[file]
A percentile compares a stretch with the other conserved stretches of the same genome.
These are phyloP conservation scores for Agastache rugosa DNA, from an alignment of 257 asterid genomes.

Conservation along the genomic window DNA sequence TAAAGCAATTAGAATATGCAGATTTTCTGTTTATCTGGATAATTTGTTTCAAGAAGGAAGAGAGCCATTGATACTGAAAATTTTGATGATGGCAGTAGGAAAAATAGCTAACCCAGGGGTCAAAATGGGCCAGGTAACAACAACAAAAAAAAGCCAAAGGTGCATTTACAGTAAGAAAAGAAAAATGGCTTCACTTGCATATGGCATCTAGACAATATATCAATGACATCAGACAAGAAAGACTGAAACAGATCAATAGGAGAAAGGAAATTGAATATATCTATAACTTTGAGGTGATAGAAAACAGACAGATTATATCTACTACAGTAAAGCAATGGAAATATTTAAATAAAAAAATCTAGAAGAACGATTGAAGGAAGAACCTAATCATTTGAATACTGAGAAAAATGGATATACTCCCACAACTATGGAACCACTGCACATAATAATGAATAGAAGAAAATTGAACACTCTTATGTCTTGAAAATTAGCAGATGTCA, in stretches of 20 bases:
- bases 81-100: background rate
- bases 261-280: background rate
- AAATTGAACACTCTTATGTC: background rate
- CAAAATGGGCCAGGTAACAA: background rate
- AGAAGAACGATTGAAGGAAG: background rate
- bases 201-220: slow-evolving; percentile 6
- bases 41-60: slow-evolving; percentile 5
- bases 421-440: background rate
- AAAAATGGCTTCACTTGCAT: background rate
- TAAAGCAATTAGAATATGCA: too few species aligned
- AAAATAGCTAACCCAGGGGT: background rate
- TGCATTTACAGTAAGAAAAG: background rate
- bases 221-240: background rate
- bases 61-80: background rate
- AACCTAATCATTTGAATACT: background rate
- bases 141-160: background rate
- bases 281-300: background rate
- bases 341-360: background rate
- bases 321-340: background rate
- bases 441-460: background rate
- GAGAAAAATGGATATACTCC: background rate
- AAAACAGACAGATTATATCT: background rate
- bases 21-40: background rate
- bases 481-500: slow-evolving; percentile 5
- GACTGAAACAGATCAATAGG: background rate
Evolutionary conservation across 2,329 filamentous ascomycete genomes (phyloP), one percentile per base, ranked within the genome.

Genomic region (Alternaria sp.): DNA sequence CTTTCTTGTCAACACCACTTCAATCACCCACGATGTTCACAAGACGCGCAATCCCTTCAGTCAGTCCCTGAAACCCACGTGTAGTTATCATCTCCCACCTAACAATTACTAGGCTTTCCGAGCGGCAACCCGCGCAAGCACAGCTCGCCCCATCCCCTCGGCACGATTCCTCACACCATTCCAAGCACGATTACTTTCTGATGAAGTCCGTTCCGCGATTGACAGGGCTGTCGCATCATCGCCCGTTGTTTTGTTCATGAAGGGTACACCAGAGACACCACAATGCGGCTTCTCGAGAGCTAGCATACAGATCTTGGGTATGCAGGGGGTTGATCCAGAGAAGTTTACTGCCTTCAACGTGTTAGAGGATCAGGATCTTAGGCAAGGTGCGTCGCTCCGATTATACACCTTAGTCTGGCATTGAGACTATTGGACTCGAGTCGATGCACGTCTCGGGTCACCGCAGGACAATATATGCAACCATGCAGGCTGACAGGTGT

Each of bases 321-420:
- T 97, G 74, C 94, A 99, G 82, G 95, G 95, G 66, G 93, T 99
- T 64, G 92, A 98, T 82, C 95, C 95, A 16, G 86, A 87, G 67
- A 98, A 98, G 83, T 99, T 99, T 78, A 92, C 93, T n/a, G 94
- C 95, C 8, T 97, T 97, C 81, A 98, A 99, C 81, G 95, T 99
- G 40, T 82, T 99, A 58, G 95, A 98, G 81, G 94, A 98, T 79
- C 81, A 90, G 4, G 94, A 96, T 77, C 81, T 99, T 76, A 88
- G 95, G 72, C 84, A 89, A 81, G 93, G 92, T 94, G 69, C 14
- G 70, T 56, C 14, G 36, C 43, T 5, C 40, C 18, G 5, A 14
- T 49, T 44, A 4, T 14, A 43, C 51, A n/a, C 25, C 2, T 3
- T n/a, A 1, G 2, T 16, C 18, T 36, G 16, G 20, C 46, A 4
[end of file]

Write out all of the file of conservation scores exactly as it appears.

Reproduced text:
A percentile compares a stretch with the other conserved stretches of the same genome.
These are phyloP conservation scores for Agastache rugosa DNA, from an alignment of 257 asterid genomes.

Conservation along the genomic window DNA sequence TAAAGCAATTAGAATATGCAGATTTTCTGTTTATCTGGATAATTTGTTTCAAGAAGGAAGAGAGCCATTGATACTGAAAATTTTGATGATGGCAGTAGGAAAAATAGCTAACCCAGGGGTCAAAATGGGCCAGGTAACAACAACAAAAAAAAGCCAAAGGTGCATTTACAGTAAGAAAAGAAAAATGGCTTCACTTGCATATGGCATCTAGACAATATATCAATGACATCAGACAAGAAAGACTGAAACAGATCAATAGGAGAAAGGAAATTGAATATATCTATAACTTTGAGGTGATAGAAAACAGACAGATTATATCTACTACAGTAAAGCAATGGAAATATTTAAATAAAAAAATCTAGAAGAACGATTGAAGGAAGAACCTAATCATTTGAATACTGAGAAAAATGGATATACTCCCACAACTATGGAACCACTGCACATAATAATGAATAGAAGAAAATTGAACACTCTTATGTCTTGAAAATTAGCAGATGTCA, in stretches of 20 bases:
- bases 81-100: background rate
- bases 261-280: background rate
- AAATTGAACACTCTTATGTC: background rate
- CAAAATGGGCCAGGTAACAA: background rate
- AGAAGAACGATTGAAGGAAG: background rate
- bases 201-220: slow-evolving; percentile 6
- bases 41-60: slow-evolving; percentile 5
- bases 421-440: background rate
- AAAAATGGCTTCACTTGCAT: background rate
- TAAAGCAATTAGAATATGCA: too few species aligned
- AAAATAGCTAACCCAGGGGT: background rate
- TGCATTTACAGTAAGAAAAG: background rate
- bases 221-240: background rate
- bases 61-80: background rate
- AACCTAATCATTTGAATACT: background rate
- bases 141-160: background rate
- bases 281-300: background rate
- bases 341-360: background rate
- bases 321-340: background rate
- bases 441-460: background rate
- GAGAAAAATGGATATACTCC: background rate
- AAAACAGACAGATTATATCT: background rate
- bases 21-40: background rate
- bases 481-500: slow-evolving; percentile 5
- GACTGAAACAGATCAATAGG: background rate
Evolutionary conservation across 2,329 filamentous ascomycete genomes (phyloP), one percentile per base, ranked within the genome.

Genomic region (Alternaria sp.): DNA sequence CTTTCTTGTCAACACCACTTCAATCACCCACGATGTTCACAAGACGCGCAATCCCTTCAGTCAGTCCCTGAAACCCACGTGTAGTTATCATCTCCCACCTAACAATTACTAGGCTTTCCGAGCGGCAACCCGCGCAAGCACAGCTCGCCCCATCCCCTCGGCACGATTCCTCACACCATTCCAAGCACGATTACTTTCTGATGAAGTCCGTTCCGCGATTGACAGGGCTGTCGCATCATCGCCCGTTGTTTTGTTCATGAAGGGTACACCAGAGACACCACAATGCGGCTTCTCGAGAGCTAGCATACAGATCTTGGGTATGCAGGGGGTTGATCCAGAGAAGTTTACTGCCTTCAACGTGTTAGAGGATCAGGATCTTAGGCAAGGTGCGTCGCTCCGATTATACACCTTAGTCTGGCATTGAGACTATTGGACTCGAGTCGATGCACGTCTCGGGTCACCGCAGGACAATATATGCAACCATGCAGGCTGACAGGTGT

Each of bases 321-420:
- T 97, G 74, C 94, A 99, G 82, G 95, G 95, G 66, G 93, T 99
- T 64, G 92, A 98, T 82, C 95, C 95, A 16, G 86, A 87, G 67
- A 98, A 98, G 83, T 99, T 99, T 78, A 92, C 93, T n/a, G 94
- C 95, C 8, T 97, T 97, C 81, A 98, A 99, C 81, G 95, T 99
- G 40, T 82, T 99, A 58, G 95, A 98, G 81, G 94, A 98, T 79
- C 81, A 90, G 4, G 94, A 96, T 77, C 81, T 99, T 76, A 88
- G 95, G 72, C 84, A 89, A 81, G 93, G 92, T 94, G 69, C 14
- G 70, T 56, C 14, G 36, C 43, T 5, C 40, C 18, G 5, A 14
- T 49, T 44, A 4, T 14, A 43, C 51, A n/a, C 25, C 2, T 3
- T n/a, A 1, G 2, T 16, C 18, T 36, G 16, G 20, C 46, A 4